Posts

Julkaisuautomaatio markkinoinnin tehostaminen

Publishing automation in Finland

I have been working with database publishing and publishing automation for little over 10 years now, usually as a part of process development of our clients’ sales and marketing needs. Here are some of my thoughts in regards to the state of publishing automation in Finland currently.
First it’s good to note that despite long-standing transaction printing being based on mostly the same concepts and principles (data from multiple sources to one printer), I will not consider it a part of publishing automation here. Personally I see publishing automation in regards to how the (product) content is being published from one source to multiple channels or medias automatically. Read more on how Canter covers publishing automation here.

High quality data opens new opportunities for full-scale utilization of publishing automation

The use of publishing automation is Finland is very fragmented, and many applications with publishing process automation which could have lots of potential uses within companies do exist. The technology is constantly developing and making new and more modern solutions available.
In my view, the single biggest slowdown in spreading the solutions and getting the best out of the systems within companies is the poor quality of the data available. Typically this is the result of undeveloped information management practices and tools. Many of these companies still lack the understanding on how important a well-organized information management actually is. Luckily the digital tsunami has made many companies and management teams to understand how data and the quality of it are important for the entire business. Publishing automation is also based on high quality structured information, regardless of the channel it’s being used for.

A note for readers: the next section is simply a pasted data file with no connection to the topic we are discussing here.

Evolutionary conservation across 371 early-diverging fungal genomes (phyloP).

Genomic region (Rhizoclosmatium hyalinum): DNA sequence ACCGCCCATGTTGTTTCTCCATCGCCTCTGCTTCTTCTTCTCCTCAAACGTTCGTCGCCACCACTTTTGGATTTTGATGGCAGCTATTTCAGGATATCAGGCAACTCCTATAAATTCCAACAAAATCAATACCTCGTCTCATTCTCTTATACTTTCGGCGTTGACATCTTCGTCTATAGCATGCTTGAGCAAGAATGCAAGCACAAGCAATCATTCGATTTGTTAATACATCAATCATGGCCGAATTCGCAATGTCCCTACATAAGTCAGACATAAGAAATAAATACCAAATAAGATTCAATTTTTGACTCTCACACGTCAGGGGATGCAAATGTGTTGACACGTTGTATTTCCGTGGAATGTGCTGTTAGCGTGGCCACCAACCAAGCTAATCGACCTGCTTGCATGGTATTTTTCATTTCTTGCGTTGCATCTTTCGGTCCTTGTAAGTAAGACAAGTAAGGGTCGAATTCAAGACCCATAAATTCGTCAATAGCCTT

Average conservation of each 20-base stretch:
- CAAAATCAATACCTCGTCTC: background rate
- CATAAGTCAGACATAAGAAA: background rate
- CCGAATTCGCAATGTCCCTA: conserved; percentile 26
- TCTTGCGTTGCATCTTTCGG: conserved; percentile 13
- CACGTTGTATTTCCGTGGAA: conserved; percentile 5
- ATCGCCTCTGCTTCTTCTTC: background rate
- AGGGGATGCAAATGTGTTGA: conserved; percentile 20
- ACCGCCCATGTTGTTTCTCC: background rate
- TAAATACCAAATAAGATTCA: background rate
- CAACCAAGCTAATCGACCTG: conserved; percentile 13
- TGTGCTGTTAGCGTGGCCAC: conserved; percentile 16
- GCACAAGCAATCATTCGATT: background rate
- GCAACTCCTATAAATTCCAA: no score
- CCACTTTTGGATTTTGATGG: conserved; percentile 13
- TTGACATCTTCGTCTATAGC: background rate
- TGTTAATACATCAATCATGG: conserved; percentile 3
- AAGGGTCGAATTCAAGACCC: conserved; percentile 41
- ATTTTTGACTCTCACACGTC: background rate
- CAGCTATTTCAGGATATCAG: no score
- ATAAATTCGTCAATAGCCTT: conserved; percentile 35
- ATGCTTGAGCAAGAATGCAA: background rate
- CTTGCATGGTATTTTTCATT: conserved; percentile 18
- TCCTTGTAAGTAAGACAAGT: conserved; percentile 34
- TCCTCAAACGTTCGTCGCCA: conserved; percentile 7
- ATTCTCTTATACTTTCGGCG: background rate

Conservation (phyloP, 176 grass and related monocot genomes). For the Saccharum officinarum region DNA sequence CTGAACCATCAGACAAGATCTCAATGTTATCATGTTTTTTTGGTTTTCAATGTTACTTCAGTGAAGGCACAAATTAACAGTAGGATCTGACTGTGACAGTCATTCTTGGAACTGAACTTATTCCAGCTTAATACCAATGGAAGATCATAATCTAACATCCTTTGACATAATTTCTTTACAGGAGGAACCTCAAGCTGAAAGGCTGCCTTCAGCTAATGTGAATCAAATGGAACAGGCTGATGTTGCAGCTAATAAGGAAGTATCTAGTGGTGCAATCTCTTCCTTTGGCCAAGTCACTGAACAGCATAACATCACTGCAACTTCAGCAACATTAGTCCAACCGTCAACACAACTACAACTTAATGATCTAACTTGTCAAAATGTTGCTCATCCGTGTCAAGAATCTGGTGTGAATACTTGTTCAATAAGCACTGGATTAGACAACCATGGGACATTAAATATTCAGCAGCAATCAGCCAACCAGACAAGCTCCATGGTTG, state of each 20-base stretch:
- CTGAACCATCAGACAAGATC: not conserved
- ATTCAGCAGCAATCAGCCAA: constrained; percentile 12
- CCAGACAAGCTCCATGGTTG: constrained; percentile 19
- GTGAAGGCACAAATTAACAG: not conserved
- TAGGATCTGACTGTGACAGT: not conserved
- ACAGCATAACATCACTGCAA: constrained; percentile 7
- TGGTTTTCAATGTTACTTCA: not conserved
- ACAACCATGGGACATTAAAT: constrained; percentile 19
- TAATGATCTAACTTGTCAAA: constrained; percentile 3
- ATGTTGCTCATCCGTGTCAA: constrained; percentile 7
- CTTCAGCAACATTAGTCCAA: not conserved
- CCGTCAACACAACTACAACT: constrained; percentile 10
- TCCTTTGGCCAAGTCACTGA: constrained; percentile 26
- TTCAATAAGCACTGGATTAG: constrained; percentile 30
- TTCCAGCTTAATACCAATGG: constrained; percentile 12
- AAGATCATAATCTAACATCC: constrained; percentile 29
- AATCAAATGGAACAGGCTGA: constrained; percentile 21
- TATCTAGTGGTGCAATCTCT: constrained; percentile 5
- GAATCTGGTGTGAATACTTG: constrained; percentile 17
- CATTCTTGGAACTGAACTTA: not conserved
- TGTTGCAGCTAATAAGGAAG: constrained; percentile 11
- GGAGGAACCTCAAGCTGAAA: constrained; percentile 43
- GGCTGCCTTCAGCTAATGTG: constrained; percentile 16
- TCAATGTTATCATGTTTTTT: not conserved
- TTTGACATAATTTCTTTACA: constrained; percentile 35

Efficiency via publishing automation

I have noticed that in Finland many small companies have taken the process automation really far, which is quite natural when the business is being developed with small resources and efficiency is always in the center of everything. On the other hand there are also companies which do not think of these things at all, because the knowledge of technical solutions is lacking, or because a third party has always been in hired to supply printed catalogs and similar materials. Fortunately for SMEs, the range of solutions and expertise in the market has become more diverse. Solutions can be found in many price ranges, and every singe euro invested in the development will turn profits faster than before.

Renovation of information logistics is the lifeblood